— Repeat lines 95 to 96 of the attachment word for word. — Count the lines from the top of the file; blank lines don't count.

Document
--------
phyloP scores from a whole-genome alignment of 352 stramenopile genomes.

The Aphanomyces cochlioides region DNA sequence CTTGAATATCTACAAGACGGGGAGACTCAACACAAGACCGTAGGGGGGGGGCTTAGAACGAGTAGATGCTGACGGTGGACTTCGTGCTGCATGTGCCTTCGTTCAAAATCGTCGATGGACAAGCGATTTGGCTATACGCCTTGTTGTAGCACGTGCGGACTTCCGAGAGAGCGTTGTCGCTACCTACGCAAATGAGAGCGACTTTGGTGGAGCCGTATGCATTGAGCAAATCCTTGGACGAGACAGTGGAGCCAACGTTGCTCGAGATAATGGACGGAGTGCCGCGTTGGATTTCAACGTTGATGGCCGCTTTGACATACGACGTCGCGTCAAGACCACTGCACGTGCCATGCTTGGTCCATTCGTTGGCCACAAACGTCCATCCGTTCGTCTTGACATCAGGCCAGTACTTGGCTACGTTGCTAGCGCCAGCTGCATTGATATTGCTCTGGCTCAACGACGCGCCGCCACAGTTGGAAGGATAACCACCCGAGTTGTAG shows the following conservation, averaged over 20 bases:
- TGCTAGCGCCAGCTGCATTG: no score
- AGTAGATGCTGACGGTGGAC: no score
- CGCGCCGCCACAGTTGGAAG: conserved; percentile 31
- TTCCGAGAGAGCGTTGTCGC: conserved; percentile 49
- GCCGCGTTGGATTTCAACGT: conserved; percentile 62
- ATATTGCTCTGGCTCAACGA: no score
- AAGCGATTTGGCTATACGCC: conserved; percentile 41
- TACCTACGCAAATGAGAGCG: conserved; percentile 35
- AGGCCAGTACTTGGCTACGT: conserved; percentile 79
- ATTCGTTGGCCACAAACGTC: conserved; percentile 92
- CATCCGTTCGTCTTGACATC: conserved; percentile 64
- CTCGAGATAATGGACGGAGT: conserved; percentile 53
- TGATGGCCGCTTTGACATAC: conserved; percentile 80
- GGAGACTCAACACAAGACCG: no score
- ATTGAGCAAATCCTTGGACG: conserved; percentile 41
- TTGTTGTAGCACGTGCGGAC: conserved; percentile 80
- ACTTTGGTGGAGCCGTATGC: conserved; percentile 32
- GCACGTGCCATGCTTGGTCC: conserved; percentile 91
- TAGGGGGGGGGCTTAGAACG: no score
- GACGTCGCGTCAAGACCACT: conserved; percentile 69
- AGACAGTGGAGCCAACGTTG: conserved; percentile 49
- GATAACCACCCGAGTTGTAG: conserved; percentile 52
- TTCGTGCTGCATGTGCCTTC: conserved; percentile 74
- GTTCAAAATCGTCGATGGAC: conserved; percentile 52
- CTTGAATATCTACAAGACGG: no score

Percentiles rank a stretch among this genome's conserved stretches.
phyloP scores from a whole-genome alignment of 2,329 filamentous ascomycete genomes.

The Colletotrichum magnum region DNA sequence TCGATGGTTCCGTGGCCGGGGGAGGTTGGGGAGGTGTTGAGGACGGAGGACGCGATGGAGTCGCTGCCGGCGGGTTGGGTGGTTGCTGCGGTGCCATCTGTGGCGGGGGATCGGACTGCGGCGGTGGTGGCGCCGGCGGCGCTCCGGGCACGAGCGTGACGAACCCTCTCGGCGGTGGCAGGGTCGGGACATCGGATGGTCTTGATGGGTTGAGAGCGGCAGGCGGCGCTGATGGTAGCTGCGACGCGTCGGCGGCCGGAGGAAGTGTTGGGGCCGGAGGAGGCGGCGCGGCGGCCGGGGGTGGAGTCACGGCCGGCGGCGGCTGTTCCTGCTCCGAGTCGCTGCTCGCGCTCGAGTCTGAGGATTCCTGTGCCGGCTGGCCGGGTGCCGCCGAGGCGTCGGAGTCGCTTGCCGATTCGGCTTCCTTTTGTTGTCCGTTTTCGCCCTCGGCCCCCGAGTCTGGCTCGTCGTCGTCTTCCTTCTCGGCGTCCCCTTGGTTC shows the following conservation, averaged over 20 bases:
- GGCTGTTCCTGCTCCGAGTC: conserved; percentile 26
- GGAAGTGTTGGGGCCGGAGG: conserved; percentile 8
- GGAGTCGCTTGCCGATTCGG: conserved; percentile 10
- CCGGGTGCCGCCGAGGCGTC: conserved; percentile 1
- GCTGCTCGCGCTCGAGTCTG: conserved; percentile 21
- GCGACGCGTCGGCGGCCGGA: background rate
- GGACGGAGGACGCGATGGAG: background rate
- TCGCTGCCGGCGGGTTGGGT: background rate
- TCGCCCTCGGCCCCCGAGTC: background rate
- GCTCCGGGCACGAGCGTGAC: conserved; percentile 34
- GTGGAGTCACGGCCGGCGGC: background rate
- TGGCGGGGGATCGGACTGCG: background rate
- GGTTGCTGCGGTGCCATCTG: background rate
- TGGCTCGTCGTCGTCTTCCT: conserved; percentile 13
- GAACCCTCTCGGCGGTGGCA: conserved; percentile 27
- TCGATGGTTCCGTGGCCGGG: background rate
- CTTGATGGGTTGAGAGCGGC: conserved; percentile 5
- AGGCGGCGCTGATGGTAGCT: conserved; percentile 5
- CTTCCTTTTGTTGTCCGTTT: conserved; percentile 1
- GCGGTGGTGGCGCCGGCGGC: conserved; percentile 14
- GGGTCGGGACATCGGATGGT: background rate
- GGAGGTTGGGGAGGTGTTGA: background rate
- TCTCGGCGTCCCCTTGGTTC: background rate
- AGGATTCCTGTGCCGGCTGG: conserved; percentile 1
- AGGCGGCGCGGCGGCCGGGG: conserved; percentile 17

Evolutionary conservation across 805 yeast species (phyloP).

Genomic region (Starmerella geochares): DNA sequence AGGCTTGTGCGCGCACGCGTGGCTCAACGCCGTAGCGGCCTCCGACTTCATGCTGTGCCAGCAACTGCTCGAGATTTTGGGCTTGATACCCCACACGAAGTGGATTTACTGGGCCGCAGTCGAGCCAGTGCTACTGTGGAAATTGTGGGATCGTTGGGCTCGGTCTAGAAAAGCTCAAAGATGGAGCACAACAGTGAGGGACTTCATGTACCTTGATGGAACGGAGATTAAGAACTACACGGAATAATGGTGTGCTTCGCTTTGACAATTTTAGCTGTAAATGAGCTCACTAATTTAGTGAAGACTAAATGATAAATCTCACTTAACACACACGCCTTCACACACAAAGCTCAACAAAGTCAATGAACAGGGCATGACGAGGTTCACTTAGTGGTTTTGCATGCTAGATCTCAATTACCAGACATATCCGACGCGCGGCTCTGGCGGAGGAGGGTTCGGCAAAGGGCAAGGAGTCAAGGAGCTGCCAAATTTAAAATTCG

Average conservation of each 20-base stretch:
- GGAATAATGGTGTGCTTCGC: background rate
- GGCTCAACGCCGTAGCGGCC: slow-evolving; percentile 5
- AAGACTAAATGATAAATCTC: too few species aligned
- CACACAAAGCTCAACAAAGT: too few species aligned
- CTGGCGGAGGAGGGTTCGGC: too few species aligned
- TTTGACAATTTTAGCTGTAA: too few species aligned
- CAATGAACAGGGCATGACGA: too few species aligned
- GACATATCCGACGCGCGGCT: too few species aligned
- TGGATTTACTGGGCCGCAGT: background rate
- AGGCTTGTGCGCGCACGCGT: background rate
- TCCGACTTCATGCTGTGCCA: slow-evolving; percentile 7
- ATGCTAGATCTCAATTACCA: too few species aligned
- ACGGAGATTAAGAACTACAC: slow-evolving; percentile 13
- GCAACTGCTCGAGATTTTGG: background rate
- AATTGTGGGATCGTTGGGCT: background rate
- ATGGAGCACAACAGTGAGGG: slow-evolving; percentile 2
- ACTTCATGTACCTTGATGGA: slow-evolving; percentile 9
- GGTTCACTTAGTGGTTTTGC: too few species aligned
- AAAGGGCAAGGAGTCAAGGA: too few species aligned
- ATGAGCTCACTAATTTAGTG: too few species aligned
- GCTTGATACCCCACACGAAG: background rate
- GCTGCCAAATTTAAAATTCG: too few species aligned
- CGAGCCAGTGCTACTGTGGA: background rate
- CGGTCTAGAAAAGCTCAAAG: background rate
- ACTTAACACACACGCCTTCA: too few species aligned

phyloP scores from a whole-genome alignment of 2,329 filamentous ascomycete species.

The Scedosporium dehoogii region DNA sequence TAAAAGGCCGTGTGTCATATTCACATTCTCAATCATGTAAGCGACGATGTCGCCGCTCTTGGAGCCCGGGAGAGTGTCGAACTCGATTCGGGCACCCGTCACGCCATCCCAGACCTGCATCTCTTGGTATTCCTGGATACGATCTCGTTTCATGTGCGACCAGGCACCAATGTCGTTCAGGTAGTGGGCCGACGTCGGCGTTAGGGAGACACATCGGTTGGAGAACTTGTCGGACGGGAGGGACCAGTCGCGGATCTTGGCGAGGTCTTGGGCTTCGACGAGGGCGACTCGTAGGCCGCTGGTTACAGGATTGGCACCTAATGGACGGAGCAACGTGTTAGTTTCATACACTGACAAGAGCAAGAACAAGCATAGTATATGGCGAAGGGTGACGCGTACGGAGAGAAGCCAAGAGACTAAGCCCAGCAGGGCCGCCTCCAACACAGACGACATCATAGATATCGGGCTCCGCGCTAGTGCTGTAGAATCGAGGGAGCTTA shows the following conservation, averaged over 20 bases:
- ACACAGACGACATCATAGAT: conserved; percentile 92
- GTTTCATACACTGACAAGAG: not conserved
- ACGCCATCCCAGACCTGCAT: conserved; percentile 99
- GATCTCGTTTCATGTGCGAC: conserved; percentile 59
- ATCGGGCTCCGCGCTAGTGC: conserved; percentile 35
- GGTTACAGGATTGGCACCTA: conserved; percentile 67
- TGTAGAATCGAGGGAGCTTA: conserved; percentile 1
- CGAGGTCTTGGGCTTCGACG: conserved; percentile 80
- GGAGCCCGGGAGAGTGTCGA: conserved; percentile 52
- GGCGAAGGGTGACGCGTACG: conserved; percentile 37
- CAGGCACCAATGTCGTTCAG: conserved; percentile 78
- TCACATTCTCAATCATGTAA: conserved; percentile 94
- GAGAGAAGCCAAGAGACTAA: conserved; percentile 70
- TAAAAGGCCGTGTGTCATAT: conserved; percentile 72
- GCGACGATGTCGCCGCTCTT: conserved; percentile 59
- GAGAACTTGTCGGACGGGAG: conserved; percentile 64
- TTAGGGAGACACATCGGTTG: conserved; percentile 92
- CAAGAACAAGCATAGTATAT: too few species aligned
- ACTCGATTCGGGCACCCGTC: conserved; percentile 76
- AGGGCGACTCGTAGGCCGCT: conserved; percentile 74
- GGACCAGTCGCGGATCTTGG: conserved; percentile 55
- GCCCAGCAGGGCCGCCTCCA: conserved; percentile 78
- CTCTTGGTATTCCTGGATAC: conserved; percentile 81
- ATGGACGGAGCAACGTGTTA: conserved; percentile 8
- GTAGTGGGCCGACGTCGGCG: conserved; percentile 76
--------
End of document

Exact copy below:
- GGCGAAGGGTGACGCGTACG: conserved; percentile 37
- CAGGCACCAATGTCGTTCAG: conserved; percentile 78